Girl Planting seeds

The Dishonest Persecution of Andrew Wakefield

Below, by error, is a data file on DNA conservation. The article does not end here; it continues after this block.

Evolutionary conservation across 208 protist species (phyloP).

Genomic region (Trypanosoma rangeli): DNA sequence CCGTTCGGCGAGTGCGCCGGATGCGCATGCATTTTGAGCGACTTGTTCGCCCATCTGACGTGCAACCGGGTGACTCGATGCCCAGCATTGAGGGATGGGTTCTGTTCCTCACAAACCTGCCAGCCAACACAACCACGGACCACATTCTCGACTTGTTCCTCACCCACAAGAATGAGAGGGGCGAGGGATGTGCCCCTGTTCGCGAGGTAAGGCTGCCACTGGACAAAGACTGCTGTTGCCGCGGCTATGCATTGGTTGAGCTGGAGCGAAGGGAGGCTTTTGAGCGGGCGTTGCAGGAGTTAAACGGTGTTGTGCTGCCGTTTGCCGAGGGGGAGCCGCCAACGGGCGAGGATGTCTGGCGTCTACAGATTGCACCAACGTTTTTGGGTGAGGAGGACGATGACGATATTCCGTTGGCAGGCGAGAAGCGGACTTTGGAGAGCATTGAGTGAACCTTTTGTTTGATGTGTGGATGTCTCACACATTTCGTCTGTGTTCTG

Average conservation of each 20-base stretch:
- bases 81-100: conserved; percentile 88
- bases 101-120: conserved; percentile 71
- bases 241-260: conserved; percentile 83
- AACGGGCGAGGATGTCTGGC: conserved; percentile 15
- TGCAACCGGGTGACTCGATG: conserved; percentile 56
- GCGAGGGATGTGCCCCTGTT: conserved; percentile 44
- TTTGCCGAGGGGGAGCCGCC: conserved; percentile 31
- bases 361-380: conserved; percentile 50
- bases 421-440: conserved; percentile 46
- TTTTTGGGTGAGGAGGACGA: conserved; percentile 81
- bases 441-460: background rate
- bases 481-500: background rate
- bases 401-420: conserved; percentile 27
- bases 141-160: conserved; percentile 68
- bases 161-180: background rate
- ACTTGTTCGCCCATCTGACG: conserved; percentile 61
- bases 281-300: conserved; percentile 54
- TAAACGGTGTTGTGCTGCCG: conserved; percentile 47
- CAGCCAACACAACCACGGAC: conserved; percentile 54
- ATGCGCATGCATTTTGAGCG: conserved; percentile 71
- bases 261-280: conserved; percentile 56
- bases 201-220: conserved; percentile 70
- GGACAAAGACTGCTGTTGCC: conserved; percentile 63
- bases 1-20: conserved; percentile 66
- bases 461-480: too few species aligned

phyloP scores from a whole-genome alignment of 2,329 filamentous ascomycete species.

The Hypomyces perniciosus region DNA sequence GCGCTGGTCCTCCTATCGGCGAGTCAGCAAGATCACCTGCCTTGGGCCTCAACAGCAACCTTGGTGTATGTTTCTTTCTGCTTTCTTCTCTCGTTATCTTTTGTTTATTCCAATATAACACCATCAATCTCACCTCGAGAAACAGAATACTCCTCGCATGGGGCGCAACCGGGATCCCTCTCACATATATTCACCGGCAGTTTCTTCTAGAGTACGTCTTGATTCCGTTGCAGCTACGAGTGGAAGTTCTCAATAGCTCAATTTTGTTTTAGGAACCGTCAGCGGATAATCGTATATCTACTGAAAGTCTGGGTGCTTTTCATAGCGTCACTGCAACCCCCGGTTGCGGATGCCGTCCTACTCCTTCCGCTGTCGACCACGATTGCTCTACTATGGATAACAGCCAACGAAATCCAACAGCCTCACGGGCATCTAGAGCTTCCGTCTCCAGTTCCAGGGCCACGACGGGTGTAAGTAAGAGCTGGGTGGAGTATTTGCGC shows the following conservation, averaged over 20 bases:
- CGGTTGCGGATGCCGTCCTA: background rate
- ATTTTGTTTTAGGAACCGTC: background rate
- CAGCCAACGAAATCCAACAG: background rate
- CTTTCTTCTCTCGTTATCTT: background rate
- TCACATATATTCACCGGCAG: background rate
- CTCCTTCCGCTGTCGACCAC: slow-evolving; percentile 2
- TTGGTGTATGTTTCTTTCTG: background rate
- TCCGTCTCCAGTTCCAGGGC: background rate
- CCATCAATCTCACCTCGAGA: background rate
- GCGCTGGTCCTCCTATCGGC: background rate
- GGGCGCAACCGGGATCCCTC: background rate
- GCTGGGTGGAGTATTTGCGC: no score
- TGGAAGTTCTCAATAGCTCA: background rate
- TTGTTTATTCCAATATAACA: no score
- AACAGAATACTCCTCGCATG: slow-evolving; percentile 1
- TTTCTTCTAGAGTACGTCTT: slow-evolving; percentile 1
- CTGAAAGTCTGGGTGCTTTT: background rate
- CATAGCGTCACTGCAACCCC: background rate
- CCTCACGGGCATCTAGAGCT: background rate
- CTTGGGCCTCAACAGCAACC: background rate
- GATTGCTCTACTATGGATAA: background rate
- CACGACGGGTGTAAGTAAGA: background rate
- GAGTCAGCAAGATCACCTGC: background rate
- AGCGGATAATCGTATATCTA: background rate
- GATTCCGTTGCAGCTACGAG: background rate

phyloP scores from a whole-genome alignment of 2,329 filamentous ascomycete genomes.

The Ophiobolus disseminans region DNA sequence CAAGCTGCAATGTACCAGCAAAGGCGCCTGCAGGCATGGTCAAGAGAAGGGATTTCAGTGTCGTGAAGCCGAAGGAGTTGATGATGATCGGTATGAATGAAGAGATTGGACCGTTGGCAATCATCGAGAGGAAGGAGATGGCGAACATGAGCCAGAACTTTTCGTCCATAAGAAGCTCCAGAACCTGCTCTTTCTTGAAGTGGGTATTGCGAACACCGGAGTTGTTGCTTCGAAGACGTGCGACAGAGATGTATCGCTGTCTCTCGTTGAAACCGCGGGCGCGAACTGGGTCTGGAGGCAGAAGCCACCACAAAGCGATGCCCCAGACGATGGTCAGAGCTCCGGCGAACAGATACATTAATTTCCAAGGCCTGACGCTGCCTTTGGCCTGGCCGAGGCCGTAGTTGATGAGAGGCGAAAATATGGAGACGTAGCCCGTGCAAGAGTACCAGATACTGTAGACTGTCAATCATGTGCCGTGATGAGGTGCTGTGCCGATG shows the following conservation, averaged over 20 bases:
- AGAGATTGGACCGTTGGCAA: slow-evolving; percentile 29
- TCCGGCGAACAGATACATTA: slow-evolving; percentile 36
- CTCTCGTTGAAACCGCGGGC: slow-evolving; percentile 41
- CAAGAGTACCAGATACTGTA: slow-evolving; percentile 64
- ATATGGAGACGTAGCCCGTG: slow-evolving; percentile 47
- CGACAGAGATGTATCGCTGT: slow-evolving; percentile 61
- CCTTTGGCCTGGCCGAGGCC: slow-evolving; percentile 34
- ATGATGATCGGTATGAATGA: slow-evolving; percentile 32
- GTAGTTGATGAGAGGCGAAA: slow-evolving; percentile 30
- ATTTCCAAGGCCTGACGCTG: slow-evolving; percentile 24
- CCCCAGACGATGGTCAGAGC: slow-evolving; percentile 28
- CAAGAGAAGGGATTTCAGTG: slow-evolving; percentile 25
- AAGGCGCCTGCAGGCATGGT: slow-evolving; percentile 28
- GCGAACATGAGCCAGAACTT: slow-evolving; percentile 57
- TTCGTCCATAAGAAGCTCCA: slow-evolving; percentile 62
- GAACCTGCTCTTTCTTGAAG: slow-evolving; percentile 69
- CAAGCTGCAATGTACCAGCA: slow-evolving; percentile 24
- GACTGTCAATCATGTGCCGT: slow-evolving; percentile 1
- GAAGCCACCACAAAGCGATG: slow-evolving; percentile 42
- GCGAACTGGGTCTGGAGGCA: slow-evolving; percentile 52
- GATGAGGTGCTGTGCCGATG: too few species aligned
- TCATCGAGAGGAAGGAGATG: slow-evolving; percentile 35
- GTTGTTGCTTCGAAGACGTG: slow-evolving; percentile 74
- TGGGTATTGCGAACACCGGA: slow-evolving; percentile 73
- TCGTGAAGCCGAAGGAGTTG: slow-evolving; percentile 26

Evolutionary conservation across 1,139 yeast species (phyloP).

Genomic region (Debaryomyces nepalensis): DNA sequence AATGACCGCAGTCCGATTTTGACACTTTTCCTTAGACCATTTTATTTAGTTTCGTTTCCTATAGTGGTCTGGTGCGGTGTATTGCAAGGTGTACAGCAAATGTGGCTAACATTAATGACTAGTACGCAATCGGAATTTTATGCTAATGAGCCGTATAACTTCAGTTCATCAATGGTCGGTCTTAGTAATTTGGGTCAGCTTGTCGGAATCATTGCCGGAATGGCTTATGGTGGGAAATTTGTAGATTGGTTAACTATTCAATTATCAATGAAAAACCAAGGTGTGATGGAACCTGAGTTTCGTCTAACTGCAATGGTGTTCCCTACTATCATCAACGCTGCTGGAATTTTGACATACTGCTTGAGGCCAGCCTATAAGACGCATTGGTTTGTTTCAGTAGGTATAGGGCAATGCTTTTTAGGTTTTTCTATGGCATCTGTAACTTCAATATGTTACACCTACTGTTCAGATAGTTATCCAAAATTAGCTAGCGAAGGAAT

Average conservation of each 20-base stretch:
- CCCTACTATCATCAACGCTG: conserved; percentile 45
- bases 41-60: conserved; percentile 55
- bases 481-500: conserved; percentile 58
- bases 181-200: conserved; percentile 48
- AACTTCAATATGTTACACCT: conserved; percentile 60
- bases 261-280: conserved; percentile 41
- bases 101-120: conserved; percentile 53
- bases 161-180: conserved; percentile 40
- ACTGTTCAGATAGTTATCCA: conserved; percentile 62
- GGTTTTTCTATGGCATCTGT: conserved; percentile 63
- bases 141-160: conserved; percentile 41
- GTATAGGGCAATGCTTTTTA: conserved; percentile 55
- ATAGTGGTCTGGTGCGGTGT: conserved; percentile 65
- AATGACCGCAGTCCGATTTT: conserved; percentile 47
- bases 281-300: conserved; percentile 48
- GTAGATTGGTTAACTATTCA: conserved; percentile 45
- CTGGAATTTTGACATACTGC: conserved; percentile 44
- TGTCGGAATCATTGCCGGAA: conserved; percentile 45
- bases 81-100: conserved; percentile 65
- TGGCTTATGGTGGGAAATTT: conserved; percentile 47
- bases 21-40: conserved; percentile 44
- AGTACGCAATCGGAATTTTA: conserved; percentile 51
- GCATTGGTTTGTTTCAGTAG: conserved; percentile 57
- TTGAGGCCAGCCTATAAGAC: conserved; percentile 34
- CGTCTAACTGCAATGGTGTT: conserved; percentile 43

There are some fraudulent medical articles that repeatedly reappear on the scene that trash the function of vitamins, other nutritional substances and "outside the box" medical treatments. Here I present the measles vaccine - autism connection that started as a theory in the mind of a British gastroenterologist, Dr. Andrew Wakefield, as an illustration.  Andrew Wakefield , MB.BS., was an early proponent of gut health being dependent on being colonized with beneficial bacterial that quell what he called "the leaky gut syndrome", in which intact antigens from the gut can sneak into the blood stream. From recent studies touting the value of a healthy biome, we can see in hindsight that his theory had some validity. He also noted an association of some of his gastroenterology patients who received the Mumps, Measles, Rubella vaccine (MMR) with the development of autism (or what we now would call autism spectrum disorder). On the basis of studying only 12, mostly family member children, and realizing it was not a double-blinded study with a large number of subjects, his study was published in 1998 in Lancet, a widely-cited British medical journal.  Meanwhile two other reputable researchers published similar studies with the similar conclusions. Initially, Wakefield was more concerned about giving the multiple antigen, MMR, to infants with both an immature immune system and an immature nervous system, than just the single measles component. Many pediatricians felt the same way and urged doctors to attempt to administer the three component vaccines one at a time. If this could not be done, then, the public was advised, postpone administrating the MMR vaccine well beyond the U.S. time of 15 months of age. Several countries favorably changed their policies in this manner. Later, Dr. Wakefield found a strain of measles virus in the vaccine that caused severe irritable bowel syndrome and may have contributed to autism. Many other articles, published before and after Wakefield's 1998 study, have suggested that abnormalities of the microbiome in the gut often occur in children with autism.  Read more...
 

 

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